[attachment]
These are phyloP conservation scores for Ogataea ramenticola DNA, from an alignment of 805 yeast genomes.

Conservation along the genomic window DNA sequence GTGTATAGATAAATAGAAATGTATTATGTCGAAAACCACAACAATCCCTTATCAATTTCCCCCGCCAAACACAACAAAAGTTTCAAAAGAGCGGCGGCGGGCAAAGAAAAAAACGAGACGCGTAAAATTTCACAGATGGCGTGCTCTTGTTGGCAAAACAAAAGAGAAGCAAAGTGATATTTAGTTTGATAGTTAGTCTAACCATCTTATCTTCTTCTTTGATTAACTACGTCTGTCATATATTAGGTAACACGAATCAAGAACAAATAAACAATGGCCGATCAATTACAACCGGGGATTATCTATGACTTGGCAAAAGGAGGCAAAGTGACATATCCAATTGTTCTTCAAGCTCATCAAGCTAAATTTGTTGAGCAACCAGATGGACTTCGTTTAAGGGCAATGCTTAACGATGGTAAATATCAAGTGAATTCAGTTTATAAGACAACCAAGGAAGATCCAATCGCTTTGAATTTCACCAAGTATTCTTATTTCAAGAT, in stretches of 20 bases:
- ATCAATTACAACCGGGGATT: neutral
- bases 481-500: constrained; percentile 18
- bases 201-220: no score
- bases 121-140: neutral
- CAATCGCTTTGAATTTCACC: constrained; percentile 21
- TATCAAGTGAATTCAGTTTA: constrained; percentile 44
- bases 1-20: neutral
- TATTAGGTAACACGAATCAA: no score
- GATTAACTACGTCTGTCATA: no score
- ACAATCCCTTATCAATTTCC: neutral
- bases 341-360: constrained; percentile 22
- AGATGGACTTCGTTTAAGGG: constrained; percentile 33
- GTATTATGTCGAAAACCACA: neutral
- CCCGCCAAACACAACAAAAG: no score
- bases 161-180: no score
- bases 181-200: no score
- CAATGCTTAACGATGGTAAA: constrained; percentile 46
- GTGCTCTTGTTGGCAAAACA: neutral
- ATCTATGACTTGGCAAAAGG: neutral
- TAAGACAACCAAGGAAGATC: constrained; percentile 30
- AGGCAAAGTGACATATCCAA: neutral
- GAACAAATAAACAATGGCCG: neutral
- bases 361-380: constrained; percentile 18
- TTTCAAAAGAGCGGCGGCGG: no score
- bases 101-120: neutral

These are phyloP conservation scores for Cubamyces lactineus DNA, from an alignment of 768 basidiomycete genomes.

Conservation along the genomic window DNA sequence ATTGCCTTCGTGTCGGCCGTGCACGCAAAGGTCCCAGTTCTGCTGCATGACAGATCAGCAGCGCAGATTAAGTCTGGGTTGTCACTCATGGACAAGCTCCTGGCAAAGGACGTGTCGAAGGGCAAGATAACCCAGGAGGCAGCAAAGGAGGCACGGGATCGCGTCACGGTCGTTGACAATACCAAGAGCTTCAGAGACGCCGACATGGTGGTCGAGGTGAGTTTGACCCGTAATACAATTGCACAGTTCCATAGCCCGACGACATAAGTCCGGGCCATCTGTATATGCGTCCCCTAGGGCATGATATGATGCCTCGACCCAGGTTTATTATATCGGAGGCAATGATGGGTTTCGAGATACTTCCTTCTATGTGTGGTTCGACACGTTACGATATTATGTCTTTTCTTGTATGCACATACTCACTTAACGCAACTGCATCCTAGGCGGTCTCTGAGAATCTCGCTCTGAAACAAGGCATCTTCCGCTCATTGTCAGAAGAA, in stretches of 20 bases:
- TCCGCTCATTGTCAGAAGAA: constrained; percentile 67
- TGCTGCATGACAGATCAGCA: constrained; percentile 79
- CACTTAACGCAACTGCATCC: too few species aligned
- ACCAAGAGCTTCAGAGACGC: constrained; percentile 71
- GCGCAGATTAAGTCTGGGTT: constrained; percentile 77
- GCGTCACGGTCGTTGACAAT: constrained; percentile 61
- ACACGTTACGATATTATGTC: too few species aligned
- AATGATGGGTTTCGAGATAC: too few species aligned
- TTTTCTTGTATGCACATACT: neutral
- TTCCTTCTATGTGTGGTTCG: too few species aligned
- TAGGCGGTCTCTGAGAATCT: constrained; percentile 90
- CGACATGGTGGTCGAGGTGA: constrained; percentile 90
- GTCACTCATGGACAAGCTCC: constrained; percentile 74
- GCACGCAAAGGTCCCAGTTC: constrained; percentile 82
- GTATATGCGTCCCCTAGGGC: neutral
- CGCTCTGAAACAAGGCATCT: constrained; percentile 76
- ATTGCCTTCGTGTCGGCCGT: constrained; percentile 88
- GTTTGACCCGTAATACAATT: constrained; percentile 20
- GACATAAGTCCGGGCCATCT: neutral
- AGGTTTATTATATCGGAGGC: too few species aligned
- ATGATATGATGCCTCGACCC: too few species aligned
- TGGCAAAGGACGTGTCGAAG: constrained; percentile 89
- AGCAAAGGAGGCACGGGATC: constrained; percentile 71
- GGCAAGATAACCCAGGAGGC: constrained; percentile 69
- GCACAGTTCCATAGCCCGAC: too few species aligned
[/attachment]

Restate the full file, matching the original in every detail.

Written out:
These are phyloP conservation scores for Ogataea ramenticola DNA, from an alignment of 805 yeast genomes.

Conservation along the genomic window DNA sequence GTGTATAGATAAATAGAAATGTATTATGTCGAAAACCACAACAATCCCTTATCAATTTCCCCCGCCAAACACAACAAAAGTTTCAAAAGAGCGGCGGCGGGCAAAGAAAAAAACGAGACGCGTAAAATTTCACAGATGGCGTGCTCTTGTTGGCAAAACAAAAGAGAAGCAAAGTGATATTTAGTTTGATAGTTAGTCTAACCATCTTATCTTCTTCTTTGATTAACTACGTCTGTCATATATTAGGTAACACGAATCAAGAACAAATAAACAATGGCCGATCAATTACAACCGGGGATTATCTATGACTTGGCAAAAGGAGGCAAAGTGACATATCCAATTGTTCTTCAAGCTCATCAAGCTAAATTTGTTGAGCAACCAGATGGACTTCGTTTAAGGGCAATGCTTAACGATGGTAAATATCAAGTGAATTCAGTTTATAAGACAACCAAGGAAGATCCAATCGCTTTGAATTTCACCAAGTATTCTTATTTCAAGAT, in stretches of 20 bases:
- ATCAATTACAACCGGGGATT: neutral
- bases 481-500: constrained; percentile 18
- bases 201-220: no score
- bases 121-140: neutral
- CAATCGCTTTGAATTTCACC: constrained; percentile 21
- TATCAAGTGAATTCAGTTTA: constrained; percentile 44
- bases 1-20: neutral
- TATTAGGTAACACGAATCAA: no score
- GATTAACTACGTCTGTCATA: no score
- ACAATCCCTTATCAATTTCC: neutral
- bases 341-360: constrained; percentile 22
- AGATGGACTTCGTTTAAGGG: constrained; percentile 33
- GTATTATGTCGAAAACCACA: neutral
- CCCGCCAAACACAACAAAAG: no score
- bases 161-180: no score
- bases 181-200: no score
- CAATGCTTAACGATGGTAAA: constrained; percentile 46
- GTGCTCTTGTTGGCAAAACA: neutral
- ATCTATGACTTGGCAAAAGG: neutral
- TAAGACAACCAAGGAAGATC: constrained; percentile 30
- AGGCAAAGTGACATATCCAA: neutral
- GAACAAATAAACAATGGCCG: neutral
- bases 361-380: constrained; percentile 18
- TTTCAAAAGAGCGGCGGCGG: no score
- bases 101-120: neutral

These are phyloP conservation scores for Cubamyces lactineus DNA, from an alignment of 768 basidiomycete genomes.

Conservation along the genomic window DNA sequence ATTGCCTTCGTGTCGGCCGTGCACGCAAAGGTCCCAGTTCTGCTGCATGACAGATCAGCAGCGCAGATTAAGTCTGGGTTGTCACTCATGGACAAGCTCCTGGCAAAGGACGTGTCGAAGGGCAAGATAACCCAGGAGGCAGCAAAGGAGGCACGGGATCGCGTCACGGTCGTTGACAATACCAAGAGCTTCAGAGACGCCGACATGGTGGTCGAGGTGAGTTTGACCCGTAATACAATTGCACAGTTCCATAGCCCGACGACATAAGTCCGGGCCATCTGTATATGCGTCCCCTAGGGCATGATATGATGCCTCGACCCAGGTTTATTATATCGGAGGCAATGATGGGTTTCGAGATACTTCCTTCTATGTGTGGTTCGACACGTTACGATATTATGTCTTTTCTTGTATGCACATACTCACTTAACGCAACTGCATCCTAGGCGGTCTCTGAGAATCTCGCTCTGAAACAAGGCATCTTCCGCTCATTGTCAGAAGAA, in stretches of 20 bases:
- TCCGCTCATTGTCAGAAGAA: constrained; percentile 67
- TGCTGCATGACAGATCAGCA: constrained; percentile 79
- CACTTAACGCAACTGCATCC: too few species aligned
- ACCAAGAGCTTCAGAGACGC: constrained; percentile 71
- GCGCAGATTAAGTCTGGGTT: constrained; percentile 77
- GCGTCACGGTCGTTGACAAT: constrained; percentile 61
- ACACGTTACGATATTATGTC: too few species aligned
- AATGATGGGTTTCGAGATAC: too few species aligned
- TTTTCTTGTATGCACATACT: neutral
- TTCCTTCTATGTGTGGTTCG: too few species aligned
- TAGGCGGTCTCTGAGAATCT: constrained; percentile 90
- CGACATGGTGGTCGAGGTGA: constrained; percentile 90
- GTCACTCATGGACAAGCTCC: constrained; percentile 74
- GCACGCAAAGGTCCCAGTTC: constrained; percentile 82
- GTATATGCGTCCCCTAGGGC: neutral
- CGCTCTGAAACAAGGCATCT: constrained; percentile 76
- ATTGCCTTCGTGTCGGCCGT: constrained; percentile 88
- GTTTGACCCGTAATACAATT: constrained; percentile 20
- GACATAAGTCCGGGCCATCT: neutral
- AGGTTTATTATATCGGAGGC: too few species aligned
- ATGATATGATGCCTCGACCC: too few species aligned
- TGGCAAAGGACGTGTCGAAG: constrained; percentile 89
- AGCAAAGGAGGCACGGGATC: constrained; percentile 71
- GGCAAGATAACCCAGGAGGC: constrained; percentile 69
- GCACAGTTCCATAGCCCGAC: too few species aligned